After the spa.

Another "first" this month was driving a boat down the Chicago River. Obviously, being from St. Simons Island, I am not a stranger to boats and I have driven a few, but there has always been an actual boater with me. Usually, I am on someone's boat and they offer to let me steer for a bit. This time, however, I was the experienced boater. 
My roommate and I purchased a Groupon (are you seeing a pattern in what I do with my time?) for a two-hour electric boat rental. The boats are docked right in the loop and you are allowed to bring food and drink and have up to ten people on board. Emily and I each invited four friends. Everyone met at the harbour in time to sign paperwork that basically said, "If we crash, we are held responsible." I was the only one in the group with any boating experience (and my credit card was authorized for any damages) so I got to be Captain for the evening. We watched a video that stated it is illegal to drive a boat and drink alcohol. One friend and I looked at each other and rolled our eyes. "It's an electric boat," we agreed, "how hard can it be?"

The answer -- very hard. The boat had both sensitive and delayed steering. This meant that if I turned the wheel slightly left we would veer sharply, but not for  few minutes. The river was also crowded with water taxis and architecture tours. I had a half glass of wine and stopped. The possibility of damaging the boat was suddenly too real. It took a lot of concentration to keep a straight course, but I think I did a decent job. In fact, the most harrowing part of the night was when one of my friends said she had to pee. We had just made it down the Navy Pier and were heading west again, hoping to do the north branch before we had to return the boat. We passed the boat docks and my friend pleaded to pull over. Everyone on the boat agreed that to pull over would mean the boat trip was over. Finally, someone convinced my friend, who was fortunately wearing a skirt, to kneel over an empty strawberry container and pee there. My friend did not want to do this, but as we passed the boat docks she realized she had no other choice. Everyone on the boat turned away from her (except me because I had to keep looking straight ahead) and she peed into the container. The things you do to not return something before you have to!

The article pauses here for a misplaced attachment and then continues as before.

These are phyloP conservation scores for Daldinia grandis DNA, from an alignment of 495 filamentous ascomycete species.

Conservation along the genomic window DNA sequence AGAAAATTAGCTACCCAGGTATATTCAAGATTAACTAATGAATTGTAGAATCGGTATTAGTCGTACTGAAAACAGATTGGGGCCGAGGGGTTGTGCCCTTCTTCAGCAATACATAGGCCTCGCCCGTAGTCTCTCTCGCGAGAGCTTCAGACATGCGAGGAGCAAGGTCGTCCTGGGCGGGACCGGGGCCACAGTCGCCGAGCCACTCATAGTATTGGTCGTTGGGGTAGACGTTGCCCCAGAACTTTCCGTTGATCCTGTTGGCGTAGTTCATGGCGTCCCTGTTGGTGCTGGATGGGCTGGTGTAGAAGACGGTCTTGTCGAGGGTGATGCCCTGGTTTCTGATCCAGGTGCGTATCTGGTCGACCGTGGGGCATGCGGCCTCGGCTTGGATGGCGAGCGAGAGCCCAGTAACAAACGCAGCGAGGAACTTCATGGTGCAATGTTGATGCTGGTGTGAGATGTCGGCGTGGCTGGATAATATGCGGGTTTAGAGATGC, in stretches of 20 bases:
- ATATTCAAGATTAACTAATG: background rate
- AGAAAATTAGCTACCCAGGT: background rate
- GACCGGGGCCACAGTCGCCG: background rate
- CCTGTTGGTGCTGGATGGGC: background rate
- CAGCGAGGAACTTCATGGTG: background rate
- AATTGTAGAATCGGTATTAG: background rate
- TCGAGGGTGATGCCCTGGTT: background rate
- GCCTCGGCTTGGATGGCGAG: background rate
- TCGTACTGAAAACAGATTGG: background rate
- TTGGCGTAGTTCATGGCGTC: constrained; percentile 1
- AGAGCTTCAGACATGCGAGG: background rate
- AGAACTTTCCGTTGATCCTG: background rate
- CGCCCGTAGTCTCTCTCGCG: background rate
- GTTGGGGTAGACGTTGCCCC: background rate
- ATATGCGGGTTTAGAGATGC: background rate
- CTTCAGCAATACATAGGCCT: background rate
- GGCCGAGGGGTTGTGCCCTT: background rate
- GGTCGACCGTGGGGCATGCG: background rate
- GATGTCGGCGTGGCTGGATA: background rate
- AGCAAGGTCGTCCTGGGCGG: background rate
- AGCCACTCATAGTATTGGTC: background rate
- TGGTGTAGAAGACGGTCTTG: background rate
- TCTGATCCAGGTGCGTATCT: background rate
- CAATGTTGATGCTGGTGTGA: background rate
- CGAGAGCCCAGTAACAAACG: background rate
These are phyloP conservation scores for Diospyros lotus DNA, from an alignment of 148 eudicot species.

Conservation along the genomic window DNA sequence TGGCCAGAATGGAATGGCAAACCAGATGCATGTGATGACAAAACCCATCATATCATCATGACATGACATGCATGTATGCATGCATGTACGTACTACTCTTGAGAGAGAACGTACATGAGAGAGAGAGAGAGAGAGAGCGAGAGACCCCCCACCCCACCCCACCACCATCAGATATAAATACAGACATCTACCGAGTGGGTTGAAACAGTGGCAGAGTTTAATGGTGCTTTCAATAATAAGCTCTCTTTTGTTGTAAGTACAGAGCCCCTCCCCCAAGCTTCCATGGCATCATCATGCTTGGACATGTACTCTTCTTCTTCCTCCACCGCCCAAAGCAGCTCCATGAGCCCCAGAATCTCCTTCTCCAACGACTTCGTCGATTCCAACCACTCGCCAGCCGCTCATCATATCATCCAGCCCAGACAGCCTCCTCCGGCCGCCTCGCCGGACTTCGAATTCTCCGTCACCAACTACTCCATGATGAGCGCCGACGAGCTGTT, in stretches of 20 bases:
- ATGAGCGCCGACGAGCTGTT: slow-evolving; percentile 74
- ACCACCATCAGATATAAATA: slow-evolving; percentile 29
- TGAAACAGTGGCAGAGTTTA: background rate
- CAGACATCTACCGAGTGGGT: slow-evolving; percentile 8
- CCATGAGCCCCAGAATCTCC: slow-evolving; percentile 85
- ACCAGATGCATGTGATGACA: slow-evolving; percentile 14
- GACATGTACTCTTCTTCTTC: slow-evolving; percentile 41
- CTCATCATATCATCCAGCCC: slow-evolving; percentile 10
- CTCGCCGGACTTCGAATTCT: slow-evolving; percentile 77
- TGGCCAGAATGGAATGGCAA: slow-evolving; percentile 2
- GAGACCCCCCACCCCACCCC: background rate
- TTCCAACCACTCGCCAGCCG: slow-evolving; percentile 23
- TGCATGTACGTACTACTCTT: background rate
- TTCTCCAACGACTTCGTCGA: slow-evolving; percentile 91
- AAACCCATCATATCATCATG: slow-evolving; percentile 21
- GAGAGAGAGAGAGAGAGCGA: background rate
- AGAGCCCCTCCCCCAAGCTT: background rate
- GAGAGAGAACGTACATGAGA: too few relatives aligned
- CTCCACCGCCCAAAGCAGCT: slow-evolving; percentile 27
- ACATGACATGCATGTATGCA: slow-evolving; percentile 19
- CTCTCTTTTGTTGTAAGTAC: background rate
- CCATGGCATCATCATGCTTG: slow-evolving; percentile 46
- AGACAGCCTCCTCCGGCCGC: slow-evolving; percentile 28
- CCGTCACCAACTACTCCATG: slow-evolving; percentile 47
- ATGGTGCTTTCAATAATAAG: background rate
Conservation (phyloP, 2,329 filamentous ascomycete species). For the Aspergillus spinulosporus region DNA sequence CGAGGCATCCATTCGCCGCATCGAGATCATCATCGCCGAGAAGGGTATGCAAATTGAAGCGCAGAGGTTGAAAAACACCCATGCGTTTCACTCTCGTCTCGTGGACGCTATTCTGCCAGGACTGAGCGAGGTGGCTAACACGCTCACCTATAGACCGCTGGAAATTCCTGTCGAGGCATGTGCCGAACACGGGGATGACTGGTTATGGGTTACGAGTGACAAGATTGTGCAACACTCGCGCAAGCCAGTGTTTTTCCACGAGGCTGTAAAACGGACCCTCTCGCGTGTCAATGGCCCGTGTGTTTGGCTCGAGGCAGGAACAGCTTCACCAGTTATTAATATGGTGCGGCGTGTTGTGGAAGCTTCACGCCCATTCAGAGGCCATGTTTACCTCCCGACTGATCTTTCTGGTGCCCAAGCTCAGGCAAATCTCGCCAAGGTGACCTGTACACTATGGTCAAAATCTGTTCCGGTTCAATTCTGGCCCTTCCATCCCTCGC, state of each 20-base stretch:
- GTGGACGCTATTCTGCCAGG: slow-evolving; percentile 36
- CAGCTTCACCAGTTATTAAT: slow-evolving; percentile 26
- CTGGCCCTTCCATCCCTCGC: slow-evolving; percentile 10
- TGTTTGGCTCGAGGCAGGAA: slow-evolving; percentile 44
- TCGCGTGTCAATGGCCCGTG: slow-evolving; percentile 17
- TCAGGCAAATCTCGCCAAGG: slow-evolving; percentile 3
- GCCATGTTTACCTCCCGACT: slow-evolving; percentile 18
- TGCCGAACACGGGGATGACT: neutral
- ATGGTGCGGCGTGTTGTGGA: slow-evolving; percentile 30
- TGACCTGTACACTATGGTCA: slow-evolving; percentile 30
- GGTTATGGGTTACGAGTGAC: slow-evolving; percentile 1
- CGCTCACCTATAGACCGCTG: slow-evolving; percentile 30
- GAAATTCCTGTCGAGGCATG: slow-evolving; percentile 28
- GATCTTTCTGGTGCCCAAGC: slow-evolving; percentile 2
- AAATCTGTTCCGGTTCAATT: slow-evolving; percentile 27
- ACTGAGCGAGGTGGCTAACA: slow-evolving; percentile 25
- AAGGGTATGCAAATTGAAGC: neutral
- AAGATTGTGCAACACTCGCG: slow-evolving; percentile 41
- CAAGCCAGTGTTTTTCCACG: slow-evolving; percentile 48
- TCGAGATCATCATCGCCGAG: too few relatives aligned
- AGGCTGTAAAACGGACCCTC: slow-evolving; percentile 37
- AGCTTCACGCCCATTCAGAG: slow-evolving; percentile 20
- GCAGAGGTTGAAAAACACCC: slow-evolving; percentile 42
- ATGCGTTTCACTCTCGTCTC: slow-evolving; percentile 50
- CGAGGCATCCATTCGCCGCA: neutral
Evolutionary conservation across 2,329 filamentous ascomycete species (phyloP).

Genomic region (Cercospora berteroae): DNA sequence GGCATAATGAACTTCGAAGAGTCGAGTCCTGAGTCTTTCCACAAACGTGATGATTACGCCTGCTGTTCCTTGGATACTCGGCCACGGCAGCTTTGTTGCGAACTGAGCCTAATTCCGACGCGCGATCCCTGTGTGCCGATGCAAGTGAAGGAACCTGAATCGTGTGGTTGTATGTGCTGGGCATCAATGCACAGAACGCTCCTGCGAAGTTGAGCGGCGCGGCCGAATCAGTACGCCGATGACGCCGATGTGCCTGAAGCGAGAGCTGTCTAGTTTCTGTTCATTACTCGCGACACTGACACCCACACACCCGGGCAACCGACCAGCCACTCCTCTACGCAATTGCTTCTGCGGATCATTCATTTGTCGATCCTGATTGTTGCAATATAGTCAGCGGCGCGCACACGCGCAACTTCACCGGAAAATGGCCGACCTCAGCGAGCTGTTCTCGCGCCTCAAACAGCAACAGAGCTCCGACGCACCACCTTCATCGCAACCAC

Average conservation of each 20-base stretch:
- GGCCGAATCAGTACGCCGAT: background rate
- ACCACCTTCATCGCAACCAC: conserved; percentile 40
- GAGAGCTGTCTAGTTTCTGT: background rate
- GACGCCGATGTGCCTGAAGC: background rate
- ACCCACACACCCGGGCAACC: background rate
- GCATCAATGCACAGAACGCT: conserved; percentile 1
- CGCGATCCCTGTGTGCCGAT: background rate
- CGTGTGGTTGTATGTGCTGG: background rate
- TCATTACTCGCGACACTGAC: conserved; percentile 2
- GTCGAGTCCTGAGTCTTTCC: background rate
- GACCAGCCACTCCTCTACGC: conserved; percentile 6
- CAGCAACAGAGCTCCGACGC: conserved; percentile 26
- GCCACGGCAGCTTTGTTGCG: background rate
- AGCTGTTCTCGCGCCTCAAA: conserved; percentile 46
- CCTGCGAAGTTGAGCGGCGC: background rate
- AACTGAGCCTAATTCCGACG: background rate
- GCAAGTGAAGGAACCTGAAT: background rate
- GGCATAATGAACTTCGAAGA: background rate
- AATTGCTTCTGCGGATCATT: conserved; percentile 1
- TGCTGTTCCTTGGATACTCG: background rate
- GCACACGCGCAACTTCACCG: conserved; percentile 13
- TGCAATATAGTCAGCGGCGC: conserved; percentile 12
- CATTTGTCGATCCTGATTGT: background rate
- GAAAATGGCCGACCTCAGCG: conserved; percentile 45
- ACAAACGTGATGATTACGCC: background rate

Boating photos.

My last "first" is an Independent Bookstore Crawl. On July 11th, Mayor Rahm Emmanuel officially declared July 12th Independent Bookstore Day in Chicago. A close friend of mine was driving down from Wisconsin to spend the weekend with me and, being writers and book-lovers, we decided to spend Saturday afternoon "crawling" the participating independent bookstores. A theatre friend of mine joined us (she is the one who actually told me about the crawl) and we made it to three of nine bookstores. That does not sound like a lot, but remember that the bookstores were in different neighbourhoods and that we had to take public transportation everywhere. Each store had sales, raffles, and treats. By the end of the day the three of us had almost twenty books each and we each won a raffle prize! It was very exciting. I highly recommend participating in Independent Bookstore Days.

 We got the goods!
 My pile of books (minus the bag I won in the raffle).

So there are some of my Chicago "firsts"! They weren't on my Bucket List, but they should have been.